Call it divine justice. Last month, I missed my plane home from a High Country News board meeting in Missoula, Mont. (It’s a long story; suffice it to say that the Rattlesnake Wilderness is lovely this time of year.) On a flight early the next morning, I found myself sitting next to none other than Lynn Scarlett, the deputy secretary of the U.S. Department of Interior.

I’d never met Scarlett in person, but I’d spoken to her on the phone a few years before, when I was working on a story about a team of Forest Service employees whose jobs had been outsourced to private contractors. In the story, I’d given Scarlett her say, but I’d also gone out of my way to expose what I believed to be her real agenda: emasculating federal environmental agencies in order to turn their duties over to corporations.

There I was — a guy who had done my best, for almost a decade, to force HCN readers into some pretty agonizing conversations about the West — caught in a surprise encounter with a woman I believed to be my nemesis. And I had not yet had a drop of coffee. I would have killed to be able to call the office and have somebody beam me back.

Scarlett asked that I not share the conversation with readers, and admittedly, it was too early in the morning for official quotes. But I will say that, as we jetted over the vast gas fields of western Wyoming, we found more areas of agreement than I ever would have imagined.

And as I caught my connecting flight to Grand Junction, the conversation set me to reflecting on this institution, and its role in fostering discussion about the West.

My early days at HCN were heady times. Bill Clinton was in the White House and Bruce Babbitt, a conservationist and a Westerner, was in charge of the Interior Department. The political and economic tides seemed to have turned against the mining, timber and agricultural interests — Charles Wilkinson’s "lords of yesterday" — that had long ruled the region. The mood here was ebullient. We were journalists, but HCN’s roots are in the environmental movement, and we still had the well-being of the land at heart.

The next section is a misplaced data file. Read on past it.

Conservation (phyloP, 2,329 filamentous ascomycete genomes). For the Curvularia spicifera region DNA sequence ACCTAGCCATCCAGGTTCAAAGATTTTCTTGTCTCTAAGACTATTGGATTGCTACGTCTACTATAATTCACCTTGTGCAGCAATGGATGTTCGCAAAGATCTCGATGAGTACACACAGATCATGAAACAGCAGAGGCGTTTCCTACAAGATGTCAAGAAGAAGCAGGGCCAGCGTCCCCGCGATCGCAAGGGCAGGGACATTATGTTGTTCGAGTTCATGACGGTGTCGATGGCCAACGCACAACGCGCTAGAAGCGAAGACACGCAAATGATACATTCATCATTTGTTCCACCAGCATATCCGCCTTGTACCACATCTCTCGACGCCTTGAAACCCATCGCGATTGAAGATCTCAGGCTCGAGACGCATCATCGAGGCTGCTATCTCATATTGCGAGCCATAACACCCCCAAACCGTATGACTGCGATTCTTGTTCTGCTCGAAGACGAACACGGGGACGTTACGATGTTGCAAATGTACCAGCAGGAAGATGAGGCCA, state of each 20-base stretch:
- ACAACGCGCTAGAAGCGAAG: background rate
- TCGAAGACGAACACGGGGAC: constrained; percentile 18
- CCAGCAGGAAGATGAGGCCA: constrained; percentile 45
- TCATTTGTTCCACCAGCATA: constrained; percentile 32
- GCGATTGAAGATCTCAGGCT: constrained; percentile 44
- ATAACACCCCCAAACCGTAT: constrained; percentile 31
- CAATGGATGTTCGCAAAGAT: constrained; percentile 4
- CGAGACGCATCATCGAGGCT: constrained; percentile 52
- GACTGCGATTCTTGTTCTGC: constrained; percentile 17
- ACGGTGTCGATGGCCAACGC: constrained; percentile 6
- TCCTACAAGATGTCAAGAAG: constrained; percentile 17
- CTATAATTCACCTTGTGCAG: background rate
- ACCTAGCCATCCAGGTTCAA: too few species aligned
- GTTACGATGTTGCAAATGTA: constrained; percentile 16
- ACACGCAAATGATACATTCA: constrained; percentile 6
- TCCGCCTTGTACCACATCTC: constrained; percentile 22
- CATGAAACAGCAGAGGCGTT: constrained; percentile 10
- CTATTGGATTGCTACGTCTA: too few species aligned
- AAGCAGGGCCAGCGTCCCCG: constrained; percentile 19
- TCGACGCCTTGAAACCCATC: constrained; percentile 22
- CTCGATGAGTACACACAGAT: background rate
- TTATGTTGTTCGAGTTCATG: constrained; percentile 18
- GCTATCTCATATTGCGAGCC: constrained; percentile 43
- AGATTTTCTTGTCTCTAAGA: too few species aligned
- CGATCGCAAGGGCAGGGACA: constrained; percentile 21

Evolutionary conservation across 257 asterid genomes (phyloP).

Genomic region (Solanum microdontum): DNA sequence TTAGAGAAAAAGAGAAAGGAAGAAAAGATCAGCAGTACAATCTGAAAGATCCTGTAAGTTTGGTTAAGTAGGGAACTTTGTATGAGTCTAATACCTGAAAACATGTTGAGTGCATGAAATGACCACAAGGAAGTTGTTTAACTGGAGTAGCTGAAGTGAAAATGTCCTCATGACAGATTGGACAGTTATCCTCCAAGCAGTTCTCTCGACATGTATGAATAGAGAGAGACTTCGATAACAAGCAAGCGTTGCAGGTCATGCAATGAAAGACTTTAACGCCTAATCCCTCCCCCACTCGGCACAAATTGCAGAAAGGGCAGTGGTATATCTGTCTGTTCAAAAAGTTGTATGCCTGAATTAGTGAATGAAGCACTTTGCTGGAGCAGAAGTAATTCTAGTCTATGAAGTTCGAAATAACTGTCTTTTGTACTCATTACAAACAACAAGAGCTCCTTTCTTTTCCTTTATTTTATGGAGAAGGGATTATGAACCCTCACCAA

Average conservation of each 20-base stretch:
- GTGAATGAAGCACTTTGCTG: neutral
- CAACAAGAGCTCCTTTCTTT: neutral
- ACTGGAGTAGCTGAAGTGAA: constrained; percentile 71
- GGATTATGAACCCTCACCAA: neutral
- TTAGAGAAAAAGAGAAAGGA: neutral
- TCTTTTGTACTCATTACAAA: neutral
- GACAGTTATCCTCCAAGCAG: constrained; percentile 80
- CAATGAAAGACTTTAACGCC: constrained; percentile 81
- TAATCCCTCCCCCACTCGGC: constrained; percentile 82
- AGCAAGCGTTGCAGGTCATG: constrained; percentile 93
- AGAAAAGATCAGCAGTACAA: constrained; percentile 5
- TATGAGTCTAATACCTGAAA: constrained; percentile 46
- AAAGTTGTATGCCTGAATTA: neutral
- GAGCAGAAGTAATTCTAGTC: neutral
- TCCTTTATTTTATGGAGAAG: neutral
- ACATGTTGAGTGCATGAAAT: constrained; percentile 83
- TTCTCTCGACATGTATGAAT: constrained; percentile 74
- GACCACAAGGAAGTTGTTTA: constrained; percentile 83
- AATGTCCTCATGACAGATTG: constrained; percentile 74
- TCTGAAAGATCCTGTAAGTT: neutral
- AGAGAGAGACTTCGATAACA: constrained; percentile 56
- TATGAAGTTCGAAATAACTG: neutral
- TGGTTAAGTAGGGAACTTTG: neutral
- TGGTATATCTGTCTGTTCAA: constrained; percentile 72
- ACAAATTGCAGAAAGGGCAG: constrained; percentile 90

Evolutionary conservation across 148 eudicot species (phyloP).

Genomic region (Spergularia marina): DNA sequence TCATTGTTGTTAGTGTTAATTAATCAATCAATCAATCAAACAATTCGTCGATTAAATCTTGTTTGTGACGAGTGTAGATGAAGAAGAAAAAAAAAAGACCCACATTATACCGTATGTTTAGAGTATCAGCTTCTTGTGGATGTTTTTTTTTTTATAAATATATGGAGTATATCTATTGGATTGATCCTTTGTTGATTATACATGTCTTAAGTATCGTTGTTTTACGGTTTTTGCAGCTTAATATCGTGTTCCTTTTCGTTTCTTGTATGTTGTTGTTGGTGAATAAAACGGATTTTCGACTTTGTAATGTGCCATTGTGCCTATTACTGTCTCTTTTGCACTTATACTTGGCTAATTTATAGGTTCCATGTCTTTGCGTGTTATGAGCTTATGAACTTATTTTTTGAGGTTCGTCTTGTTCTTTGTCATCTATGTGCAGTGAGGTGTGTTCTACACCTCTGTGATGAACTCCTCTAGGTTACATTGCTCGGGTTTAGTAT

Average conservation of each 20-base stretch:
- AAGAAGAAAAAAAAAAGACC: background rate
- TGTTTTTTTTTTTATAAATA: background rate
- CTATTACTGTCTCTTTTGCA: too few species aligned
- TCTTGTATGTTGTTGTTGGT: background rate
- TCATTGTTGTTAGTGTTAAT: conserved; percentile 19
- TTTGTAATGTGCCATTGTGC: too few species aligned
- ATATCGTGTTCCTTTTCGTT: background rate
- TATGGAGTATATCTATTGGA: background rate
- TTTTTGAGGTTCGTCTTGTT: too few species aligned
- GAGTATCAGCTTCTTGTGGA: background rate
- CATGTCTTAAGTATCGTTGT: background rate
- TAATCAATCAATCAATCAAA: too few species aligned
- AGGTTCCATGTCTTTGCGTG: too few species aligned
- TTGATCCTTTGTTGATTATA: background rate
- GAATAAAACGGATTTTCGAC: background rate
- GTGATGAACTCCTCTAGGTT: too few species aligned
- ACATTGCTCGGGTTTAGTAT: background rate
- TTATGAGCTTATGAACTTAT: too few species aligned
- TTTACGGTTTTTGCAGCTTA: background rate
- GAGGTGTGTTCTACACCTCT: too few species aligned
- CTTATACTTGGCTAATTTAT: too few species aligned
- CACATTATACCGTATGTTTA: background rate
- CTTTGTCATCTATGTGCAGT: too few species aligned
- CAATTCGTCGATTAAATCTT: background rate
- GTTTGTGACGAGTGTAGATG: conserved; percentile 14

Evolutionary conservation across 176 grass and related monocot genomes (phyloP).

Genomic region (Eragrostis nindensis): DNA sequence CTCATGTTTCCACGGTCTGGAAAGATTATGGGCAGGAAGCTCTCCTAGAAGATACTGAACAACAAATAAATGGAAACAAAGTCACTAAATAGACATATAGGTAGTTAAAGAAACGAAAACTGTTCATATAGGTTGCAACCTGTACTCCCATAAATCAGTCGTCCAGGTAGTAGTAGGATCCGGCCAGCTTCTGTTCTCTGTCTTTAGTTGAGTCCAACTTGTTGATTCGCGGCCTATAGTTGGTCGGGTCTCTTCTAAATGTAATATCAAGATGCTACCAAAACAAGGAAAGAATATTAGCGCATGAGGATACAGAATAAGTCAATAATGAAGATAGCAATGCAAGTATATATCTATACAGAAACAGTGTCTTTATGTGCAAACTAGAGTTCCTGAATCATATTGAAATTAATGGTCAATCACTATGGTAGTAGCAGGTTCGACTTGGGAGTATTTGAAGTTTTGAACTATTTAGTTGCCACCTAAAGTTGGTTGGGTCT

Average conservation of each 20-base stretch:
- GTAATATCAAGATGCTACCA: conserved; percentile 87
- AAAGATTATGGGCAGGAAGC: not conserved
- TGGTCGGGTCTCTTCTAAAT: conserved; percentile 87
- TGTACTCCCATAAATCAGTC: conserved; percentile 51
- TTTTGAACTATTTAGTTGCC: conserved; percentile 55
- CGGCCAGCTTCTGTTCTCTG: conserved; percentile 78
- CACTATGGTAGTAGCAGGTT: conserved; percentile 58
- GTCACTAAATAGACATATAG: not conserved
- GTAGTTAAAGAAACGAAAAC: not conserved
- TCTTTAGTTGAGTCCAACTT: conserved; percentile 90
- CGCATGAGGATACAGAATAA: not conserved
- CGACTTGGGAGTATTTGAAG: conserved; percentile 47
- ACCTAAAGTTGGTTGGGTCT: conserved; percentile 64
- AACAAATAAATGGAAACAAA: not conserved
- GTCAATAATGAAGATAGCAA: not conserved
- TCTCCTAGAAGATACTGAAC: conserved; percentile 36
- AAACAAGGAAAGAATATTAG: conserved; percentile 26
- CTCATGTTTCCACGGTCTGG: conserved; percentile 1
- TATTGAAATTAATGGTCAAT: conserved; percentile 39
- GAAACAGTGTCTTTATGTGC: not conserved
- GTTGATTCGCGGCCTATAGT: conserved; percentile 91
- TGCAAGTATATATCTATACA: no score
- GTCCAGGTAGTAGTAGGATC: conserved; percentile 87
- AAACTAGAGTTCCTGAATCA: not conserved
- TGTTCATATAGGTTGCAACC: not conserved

In the late 1990s, we blazed headlines across the cover such as "The Old West is Going Under" and "A New Road for the Public Lands." We proclaimed the end of the Age of Dams and a truce in the Timber Wars. Sure, there were still bad things afoot: Motorheads tore up the deserts, condos sprawled through the high country, and we were seeing the pesky beginnings of a natural gas boom. But we dared to dream that, having dispensed with the old fights, we could begin putting our ravaged region back together.

We ran stories about efforts to restore forests and rangelands, heal the scars left by mining, and bring back wolves and other native wildlife. Most dramatic were the stories about reviving rivers: With a friendly administration in Washington, proposals to drain Lake Powell and tear out dams on the Snake River didn’t seem all that far-fetched.

It was telling, though, that unlike much of the environmental movement, which was doing its best to pound the final nails in the Old West’s coffin, HCN paused and took a thoughtful step back. We asked whether the New West was such a great thing after all. And we looked at the conservation coup with questioning, critical eyes.

Part of our coverage of the effort to drain Lake Powell was a long essay about why Glen Canyon Dam — that great icon of evil for environmentalists — had saved the Interior West from rapid development. And when Paul Larmer, now HCN’s publisher, wrote about Clinton’s surprise declaration of the 1.7 million-acre Grand Staircase-Escalante National Monument in southern Utah, we asked the locals to tell us their side of the story. Many conservationists were furious.

Part of our reasoning was that Ed and Betsy Marston, HCN’s longtime publisher-editor team, had seen the winds of Washington change before. They believed that if Westerners didn’t buy into conservation, it would be short-lived. The old fights would flare up again as soon as the winds turned. Besides, it just seemed right to give local people a say.

We also believed that the environmental movement had become a strong and lasting presence in the region. It no longer needed a cheerleader. More than anything, the movement, and the West, needed clear-eyed honesty.

So even as we covered the big conservation victories — the national monuments and the roadless area protections — we also turned our attention to small-scale, local efforts to find compromise. In 1996, staff writer Lisa Jones kicked off HCN’s pioneering coverage of collaborative land management with her cover story, "Howdy, Neighbor!" What followed was a long string of stories about ranchers, loggers, environmentalists and developers sitting down together to find common ground. These were not sexy stories — it’s tough to make cooperation sound exciting — but we believed that inclusive, on-the-ground solutions were, in many ways, more important to the West.